A lot of Democrats disagree with Senator Feingold, thinking that becasue of the President's low approval ratings and the general perception of incompetence in the administration and corruption in Congress, the Democrats should be able to win by default, out of disgust with the people in office now. But I think it will be impossible for the party to win without taking a clear stand on the issue that's on everyone's mind. We have to show we have a way to get out of Iraq and focus on fighting terrorism more intelligently and effectively.

And, finally, I like this part:

I've heard a lot of people say -- privately and publicly -- that "Sen. Feingold makes a great candidate ... says what a lot of people are thinking. But governing is about compromise, and we're not sure that he has a compromising bone in his body." How do you answer that?

SEN. FEINGOLD: You know, I don't like blowing my horn. But I think it is fair to say that I'm one of the most experienced legislators in the United States right now. I have been a legislator for almost 25 years, [since] I was 29 years old. I know exactly when to hold them and when to fold them. I've done it hundreds of times, one of the most famous legislation probably of the last 20 years in America, the name that is most associated with major legislation.

... If you think McCain-Feingold is what I wanted it to be in the beginning, that was an excruciating eight-year process of compromise. On occasion, I said to John McCain, "I feel like my arm has been chopped off." It was a very tough process.

We started out with a bill that had to do with public finance -- or free television time and all these other limitations. We ended up with something very important, a bill on soft money. So I would argue I might have more experience with political compromise than just about any other member of the Senate.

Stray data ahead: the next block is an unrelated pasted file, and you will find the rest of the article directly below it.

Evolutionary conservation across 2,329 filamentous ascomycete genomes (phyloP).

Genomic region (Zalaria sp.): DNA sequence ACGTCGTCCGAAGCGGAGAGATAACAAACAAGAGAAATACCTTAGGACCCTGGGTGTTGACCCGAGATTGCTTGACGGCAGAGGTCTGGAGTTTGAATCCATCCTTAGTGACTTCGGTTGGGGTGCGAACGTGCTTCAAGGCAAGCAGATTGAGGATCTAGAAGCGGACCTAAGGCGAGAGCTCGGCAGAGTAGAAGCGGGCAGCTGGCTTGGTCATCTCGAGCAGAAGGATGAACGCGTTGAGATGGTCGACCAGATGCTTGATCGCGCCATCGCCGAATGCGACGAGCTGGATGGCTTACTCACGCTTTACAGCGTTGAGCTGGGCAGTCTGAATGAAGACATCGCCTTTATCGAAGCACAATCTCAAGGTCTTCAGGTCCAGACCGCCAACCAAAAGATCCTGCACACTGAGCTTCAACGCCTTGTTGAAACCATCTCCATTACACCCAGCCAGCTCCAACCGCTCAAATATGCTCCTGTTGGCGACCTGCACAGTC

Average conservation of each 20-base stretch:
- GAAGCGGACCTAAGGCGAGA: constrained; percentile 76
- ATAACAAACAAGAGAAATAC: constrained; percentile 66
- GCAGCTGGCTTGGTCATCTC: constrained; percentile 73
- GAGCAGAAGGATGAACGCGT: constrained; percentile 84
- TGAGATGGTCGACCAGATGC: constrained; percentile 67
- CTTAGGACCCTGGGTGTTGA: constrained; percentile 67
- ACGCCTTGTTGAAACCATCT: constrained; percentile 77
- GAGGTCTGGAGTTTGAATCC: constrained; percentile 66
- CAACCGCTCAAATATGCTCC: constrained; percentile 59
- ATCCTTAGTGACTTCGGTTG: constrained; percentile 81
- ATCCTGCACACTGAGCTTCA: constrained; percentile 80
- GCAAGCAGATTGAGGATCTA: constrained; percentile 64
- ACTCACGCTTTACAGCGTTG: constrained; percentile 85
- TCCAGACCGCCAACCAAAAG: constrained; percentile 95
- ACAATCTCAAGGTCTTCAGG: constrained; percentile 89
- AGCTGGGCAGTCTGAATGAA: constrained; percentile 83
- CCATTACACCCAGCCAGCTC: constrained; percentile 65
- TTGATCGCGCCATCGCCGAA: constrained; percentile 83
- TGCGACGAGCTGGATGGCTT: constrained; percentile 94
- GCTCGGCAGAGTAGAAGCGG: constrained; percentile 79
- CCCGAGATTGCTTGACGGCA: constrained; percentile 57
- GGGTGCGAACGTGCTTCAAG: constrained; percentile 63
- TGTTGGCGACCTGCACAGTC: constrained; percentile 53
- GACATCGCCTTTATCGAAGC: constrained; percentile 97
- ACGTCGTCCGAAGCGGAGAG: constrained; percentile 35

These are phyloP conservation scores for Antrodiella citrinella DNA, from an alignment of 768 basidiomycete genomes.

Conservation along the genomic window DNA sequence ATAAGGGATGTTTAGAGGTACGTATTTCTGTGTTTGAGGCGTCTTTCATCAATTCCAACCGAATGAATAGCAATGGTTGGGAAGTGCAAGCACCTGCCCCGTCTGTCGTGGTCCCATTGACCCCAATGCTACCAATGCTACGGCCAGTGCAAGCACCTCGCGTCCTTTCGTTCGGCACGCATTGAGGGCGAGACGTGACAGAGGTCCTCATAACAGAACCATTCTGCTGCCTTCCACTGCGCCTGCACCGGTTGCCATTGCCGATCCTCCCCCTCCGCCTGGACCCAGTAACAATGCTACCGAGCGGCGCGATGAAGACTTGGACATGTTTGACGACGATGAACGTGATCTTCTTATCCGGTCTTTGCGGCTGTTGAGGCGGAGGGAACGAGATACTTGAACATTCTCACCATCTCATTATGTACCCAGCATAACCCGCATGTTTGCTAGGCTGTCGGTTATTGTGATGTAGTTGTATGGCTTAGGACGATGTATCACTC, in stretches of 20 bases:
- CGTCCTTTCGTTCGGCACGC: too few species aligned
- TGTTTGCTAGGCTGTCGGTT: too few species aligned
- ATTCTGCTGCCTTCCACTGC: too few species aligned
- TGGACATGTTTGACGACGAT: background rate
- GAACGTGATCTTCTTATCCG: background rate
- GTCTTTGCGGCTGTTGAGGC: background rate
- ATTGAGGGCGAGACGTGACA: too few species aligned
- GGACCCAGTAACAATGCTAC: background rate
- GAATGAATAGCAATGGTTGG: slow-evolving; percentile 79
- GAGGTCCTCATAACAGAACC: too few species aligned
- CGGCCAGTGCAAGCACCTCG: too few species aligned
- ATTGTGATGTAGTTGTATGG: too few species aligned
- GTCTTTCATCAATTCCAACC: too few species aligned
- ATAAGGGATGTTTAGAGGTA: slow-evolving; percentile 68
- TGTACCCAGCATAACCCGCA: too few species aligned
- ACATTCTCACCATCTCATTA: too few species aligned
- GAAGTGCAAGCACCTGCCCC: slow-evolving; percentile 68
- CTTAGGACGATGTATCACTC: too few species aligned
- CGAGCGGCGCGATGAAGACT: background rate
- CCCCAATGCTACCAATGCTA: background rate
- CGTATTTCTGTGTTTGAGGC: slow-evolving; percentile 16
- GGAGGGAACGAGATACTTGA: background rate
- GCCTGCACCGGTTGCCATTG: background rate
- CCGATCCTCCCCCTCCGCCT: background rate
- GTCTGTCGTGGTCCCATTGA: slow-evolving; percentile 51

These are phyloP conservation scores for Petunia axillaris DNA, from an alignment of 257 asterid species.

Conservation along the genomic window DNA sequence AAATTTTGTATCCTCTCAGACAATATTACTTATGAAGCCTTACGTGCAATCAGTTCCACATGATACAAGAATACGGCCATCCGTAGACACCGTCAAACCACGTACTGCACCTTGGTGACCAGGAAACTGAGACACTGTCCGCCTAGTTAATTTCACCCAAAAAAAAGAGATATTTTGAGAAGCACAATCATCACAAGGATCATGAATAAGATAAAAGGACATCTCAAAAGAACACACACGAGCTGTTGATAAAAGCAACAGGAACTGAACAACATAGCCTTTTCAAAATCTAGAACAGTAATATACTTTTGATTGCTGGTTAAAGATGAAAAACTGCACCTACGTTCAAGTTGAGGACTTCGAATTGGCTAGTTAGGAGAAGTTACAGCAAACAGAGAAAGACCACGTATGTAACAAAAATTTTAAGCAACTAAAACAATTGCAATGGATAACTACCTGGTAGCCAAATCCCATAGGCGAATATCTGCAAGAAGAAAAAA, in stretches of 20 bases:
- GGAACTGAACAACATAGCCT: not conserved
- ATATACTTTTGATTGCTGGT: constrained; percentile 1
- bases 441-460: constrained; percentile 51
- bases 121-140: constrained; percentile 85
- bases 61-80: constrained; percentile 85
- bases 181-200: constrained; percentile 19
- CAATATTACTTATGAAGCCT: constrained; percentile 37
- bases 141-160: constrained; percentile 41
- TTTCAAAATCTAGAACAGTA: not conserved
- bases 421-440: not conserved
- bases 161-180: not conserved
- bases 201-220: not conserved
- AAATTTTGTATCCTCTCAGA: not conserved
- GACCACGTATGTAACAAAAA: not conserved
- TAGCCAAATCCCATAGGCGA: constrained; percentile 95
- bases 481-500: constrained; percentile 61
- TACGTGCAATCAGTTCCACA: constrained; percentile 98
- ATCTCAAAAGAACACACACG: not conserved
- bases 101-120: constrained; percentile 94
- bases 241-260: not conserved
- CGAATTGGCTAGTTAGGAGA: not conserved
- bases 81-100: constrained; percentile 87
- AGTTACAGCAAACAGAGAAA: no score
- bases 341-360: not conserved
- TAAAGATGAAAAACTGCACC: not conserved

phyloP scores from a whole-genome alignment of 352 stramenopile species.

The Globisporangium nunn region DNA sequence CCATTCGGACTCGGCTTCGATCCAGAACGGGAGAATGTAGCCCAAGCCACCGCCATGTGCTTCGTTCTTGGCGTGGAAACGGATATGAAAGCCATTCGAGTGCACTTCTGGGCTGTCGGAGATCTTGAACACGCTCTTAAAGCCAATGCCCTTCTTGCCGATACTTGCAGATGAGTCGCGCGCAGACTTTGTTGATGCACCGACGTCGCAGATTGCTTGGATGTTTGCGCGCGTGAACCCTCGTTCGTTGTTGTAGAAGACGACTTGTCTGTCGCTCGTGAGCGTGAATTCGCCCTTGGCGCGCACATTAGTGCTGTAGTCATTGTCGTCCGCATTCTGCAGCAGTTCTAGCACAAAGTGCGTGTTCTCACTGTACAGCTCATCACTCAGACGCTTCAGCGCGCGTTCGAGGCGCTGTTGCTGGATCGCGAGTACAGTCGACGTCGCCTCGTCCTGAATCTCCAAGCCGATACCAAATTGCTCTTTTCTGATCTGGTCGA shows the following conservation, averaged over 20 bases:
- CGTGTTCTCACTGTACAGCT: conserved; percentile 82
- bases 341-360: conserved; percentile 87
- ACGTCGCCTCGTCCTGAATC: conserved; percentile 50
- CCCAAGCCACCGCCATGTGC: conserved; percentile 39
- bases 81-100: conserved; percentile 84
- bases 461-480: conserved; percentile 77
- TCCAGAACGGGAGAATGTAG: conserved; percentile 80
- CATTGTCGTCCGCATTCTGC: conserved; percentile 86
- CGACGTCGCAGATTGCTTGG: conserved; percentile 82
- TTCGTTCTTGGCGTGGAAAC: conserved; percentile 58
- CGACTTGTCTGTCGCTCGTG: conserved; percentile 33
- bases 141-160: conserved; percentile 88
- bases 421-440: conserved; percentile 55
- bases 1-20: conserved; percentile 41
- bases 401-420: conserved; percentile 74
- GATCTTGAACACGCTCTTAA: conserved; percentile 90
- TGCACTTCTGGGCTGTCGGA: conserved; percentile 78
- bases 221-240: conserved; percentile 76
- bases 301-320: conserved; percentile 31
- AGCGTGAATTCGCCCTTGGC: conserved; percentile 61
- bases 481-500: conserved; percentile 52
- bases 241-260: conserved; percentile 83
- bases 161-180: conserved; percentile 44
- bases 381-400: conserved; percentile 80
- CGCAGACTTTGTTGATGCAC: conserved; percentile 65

I like that part becasue it shows something very important about Senator Feingold that unfortunately gets ignored too often: he's an experienced legislator who is experienced in crafting bipartisan compromises. Sometimes it seems like people think that only moderates know about compromise, that if you are a proud progressive like Senator Feingold, then all you do is standing around, talking about your principles and getting nothing done. The truth is, proud progressives know how to forge the kinds of compromises that bring our country forward.

The Straw Poll: Well, Senator Feingold certainly has the support of the people who've known him the longest and worked with him the closest: the Wisconsin Democrats.

At this past weekend's Wisconsin Democratic Party convention, Senator Feingold was the clear winner in a straw poll conducted by

Russ Feingold 295
Al Gore 55
Hillary Clinton 48
John Edwards 41

Those numbers are out of 548 votes cast, and no other candidate recieved more than 40 votes...and no candidate came within 239 votes of Senator Feingold!

Obviously his fellow Badger State Dems are taking the Senator seriously as a presidential candidate! As ilya at says, "Now on to Iowa, New Hampshire and the rest of the country."

Thanks to Mike Schramm, Managing Editor of for bringing this to my attention!

That's all...until next time, keep going Forward!



At 10:39 AM, Anonymous Anonymous said...

There's a bigger poll going on right now at It just started and over 1,000 people have voted, mostly for Gore and Kucinich. Feingold supporters had better get organized because 2 other progressives are.